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The Resource Fragile Families and Child Wellbeing Study, Public Use, United States, 1998-2017

Fragile Families and Child Wellbeing Study, Public Use, United States, 1998-2017

Label
Fragile Families and Child Wellbeing Study, Public Use, United States, 1998-2017
Title
Fragile Families and Child Wellbeing Study, Public Use, United States, 1998-2017
Creator
Contributor
Author
Contributor
Subject
Genre
Summary
The ICPSR catalog contains variable-level metadata for the public data associated with this study, which enables data discovery and comparison. The public data associated with ICPSR 31622 are available through the <a href="http://www.fragilefamilies.princeton.edu/">Fragile Families and Child Wellbeing Study</a> website. The Fragile Families and Child Wellbeing Study (FFCWS) follows a cohort of nearly 5,000 children born in large U.S. cities between 1998 and 2000 (roughly three-quarters of whom were born to unmarried parents). These parents and their children are referred to as "Fragile Families" to underscore that they are families and that they are at greater risk of breaking up and living in poverty than more traditional families. The FFCWS was originally designed to address four main questions of great interest to researchers and policy makers: (1) What are the conditions and capabilities of unmarried parents, especially fathers?; (2) What is the nature of the relationships between unmarried parents?; (3) How do children born into these families fare?; and (4) How do policies and environmental conditions affect families and children? The FFCWS consists of interviews with mothers, fathers, and/or primary caregivers at birth, and again when children are ages one, three, five, nine, and fifteen. The parent interviews collect information on attitudes, relationships, parenting behavior, demographic characteristics, health (mental and physical), economic and employment status, neighborhood characteristics, and program participation. At ages nine and fifteen, children were interviewed directly during home visits or on the telephone. The direct child interviews collect data on family relationships, home routines, schools, peers, and physical and mental health, as well as health behaviors. Many of the measures used in this study overlap with measures from other large-scale studies such as the Infant Health and Development Program (IHDP), Early Head Start, the Teenage Parent Demonstration, and the Early Childhood Longitudinal Study--Birth Cohort 2000 (ECLS-B)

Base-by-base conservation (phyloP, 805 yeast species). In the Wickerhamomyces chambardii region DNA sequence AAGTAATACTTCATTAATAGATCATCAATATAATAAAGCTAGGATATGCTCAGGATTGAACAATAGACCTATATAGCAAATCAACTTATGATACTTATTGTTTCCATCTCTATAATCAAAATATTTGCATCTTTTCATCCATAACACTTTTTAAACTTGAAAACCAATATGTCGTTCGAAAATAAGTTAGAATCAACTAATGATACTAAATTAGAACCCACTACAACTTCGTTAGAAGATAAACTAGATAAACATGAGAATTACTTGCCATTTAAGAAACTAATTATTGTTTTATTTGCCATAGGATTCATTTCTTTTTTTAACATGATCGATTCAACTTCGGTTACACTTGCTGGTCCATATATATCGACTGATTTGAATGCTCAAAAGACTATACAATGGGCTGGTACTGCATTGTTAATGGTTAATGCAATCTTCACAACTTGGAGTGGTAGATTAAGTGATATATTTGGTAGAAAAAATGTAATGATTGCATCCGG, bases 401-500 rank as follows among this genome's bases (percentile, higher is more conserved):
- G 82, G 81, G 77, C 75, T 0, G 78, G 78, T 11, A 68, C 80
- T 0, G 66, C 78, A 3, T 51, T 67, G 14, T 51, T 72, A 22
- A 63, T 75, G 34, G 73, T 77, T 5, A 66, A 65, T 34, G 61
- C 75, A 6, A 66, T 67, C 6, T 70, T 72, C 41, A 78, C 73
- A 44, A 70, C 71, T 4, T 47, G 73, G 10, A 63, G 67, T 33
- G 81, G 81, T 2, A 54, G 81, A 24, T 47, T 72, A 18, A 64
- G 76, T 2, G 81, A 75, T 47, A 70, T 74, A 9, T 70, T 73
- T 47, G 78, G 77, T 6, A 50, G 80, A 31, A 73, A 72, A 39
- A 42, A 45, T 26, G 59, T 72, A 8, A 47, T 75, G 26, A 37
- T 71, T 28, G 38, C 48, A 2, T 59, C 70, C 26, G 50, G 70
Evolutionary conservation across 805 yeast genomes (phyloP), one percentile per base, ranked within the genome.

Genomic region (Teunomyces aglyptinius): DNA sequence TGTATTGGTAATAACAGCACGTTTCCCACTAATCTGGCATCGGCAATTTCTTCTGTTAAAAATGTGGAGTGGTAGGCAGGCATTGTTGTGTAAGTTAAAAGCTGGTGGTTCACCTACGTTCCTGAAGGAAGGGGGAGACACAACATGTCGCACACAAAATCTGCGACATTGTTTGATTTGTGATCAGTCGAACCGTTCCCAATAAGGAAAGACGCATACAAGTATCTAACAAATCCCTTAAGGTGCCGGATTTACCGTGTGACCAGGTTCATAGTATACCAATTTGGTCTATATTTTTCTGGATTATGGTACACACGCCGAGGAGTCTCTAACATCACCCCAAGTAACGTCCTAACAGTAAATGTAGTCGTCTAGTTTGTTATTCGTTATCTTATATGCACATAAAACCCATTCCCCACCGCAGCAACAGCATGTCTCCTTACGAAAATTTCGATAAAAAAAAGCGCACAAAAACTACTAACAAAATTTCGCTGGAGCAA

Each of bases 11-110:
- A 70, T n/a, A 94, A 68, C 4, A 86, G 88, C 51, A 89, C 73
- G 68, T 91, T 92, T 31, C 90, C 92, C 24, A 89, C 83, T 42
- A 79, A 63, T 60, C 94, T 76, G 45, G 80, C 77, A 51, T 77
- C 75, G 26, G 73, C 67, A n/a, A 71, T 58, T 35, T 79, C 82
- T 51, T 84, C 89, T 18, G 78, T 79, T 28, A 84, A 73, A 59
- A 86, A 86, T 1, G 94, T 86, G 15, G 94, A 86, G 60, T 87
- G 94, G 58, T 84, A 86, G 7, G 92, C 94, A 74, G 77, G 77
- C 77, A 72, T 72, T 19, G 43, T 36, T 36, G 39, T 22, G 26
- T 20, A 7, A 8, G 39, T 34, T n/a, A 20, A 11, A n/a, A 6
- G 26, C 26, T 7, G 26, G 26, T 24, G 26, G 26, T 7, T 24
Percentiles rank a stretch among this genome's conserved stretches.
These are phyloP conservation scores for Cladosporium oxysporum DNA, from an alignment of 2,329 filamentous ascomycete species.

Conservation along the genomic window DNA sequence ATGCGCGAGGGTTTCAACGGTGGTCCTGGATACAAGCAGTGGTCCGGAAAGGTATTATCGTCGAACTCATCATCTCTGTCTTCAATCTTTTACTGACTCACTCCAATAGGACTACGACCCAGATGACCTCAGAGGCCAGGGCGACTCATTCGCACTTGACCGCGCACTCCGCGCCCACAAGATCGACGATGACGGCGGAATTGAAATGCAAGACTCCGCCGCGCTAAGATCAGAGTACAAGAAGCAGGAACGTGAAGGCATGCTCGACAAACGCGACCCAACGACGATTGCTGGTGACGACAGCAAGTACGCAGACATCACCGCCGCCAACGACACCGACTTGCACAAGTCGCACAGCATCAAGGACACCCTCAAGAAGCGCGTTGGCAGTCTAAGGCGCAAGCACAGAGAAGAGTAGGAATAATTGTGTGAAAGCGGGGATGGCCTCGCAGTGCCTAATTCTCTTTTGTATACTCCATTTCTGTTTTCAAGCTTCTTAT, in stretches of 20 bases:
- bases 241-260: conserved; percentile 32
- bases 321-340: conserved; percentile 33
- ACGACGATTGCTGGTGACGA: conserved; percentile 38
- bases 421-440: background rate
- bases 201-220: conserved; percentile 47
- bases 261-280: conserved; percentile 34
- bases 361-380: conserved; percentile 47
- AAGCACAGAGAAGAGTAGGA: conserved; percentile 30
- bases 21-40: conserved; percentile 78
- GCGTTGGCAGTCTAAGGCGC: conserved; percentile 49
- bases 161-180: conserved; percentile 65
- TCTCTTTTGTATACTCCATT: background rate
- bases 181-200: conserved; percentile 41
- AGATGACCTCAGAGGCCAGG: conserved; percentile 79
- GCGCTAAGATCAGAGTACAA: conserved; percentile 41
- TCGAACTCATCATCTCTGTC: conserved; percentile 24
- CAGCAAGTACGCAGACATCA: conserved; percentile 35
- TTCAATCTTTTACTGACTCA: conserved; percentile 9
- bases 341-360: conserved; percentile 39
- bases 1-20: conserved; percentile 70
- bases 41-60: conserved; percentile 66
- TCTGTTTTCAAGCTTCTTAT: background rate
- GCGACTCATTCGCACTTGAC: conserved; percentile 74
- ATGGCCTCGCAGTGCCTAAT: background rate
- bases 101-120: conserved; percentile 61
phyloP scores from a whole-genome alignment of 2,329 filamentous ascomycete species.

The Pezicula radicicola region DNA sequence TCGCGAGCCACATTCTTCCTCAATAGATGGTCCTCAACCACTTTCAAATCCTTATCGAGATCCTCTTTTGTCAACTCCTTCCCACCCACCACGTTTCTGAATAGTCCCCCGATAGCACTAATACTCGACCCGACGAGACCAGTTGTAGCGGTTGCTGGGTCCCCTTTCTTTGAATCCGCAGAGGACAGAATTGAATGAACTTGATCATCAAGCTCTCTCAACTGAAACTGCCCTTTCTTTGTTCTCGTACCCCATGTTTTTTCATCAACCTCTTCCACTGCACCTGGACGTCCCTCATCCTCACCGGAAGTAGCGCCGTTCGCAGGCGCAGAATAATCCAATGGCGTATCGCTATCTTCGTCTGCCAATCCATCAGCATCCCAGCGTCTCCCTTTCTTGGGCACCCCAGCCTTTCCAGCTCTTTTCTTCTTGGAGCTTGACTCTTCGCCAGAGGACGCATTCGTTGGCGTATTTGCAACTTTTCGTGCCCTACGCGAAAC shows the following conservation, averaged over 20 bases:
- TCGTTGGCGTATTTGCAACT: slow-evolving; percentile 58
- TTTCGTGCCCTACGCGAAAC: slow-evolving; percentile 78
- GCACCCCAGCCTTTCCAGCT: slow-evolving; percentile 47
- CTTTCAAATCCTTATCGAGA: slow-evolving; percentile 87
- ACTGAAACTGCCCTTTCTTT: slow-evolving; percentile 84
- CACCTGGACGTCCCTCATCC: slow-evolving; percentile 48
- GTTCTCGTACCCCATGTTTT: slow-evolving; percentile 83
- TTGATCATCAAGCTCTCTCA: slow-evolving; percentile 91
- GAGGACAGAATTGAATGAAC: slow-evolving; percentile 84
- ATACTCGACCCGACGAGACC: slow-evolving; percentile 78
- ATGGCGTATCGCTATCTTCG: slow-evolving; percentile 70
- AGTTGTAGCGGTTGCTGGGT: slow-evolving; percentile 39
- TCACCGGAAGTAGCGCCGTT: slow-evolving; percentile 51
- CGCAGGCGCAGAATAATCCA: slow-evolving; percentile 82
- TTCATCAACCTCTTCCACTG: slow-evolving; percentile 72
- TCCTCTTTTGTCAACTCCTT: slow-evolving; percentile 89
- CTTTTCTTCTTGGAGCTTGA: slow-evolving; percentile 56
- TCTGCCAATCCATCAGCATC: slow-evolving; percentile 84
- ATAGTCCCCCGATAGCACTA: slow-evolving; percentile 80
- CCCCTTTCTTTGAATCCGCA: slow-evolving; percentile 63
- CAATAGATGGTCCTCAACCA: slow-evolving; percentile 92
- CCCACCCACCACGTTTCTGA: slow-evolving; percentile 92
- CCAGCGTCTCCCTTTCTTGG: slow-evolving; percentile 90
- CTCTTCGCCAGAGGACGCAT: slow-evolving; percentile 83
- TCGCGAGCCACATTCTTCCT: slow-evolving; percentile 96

http://library.link/vocab/creatorName
  • McLanahan, Sara
  • Inter-university Consortium for Political and Social Research [distributor]
http://library.link/vocab/relatedWorkOrContributorName
  • Garfinkel, Irwin
  • Waldfogel, Jane
  • Edin, Kathryn
Label
Fragile Families and Child Wellbeing Study, Public Use, United States, 1998-2017
Instantiates
Publication
Note
  • 1998--2017
  • 31622
Control code
ICPSR31622.v2
Governing access note
Access restricted to subscribing institutions
Label
Fragile Families and Child Wellbeing Study, Public Use, United States, 1998-2017
Publication
Note
  • 1998--2017
  • 31622
Control code
ICPSR31622.v2
Governing access note
Access restricted to subscribing institutions

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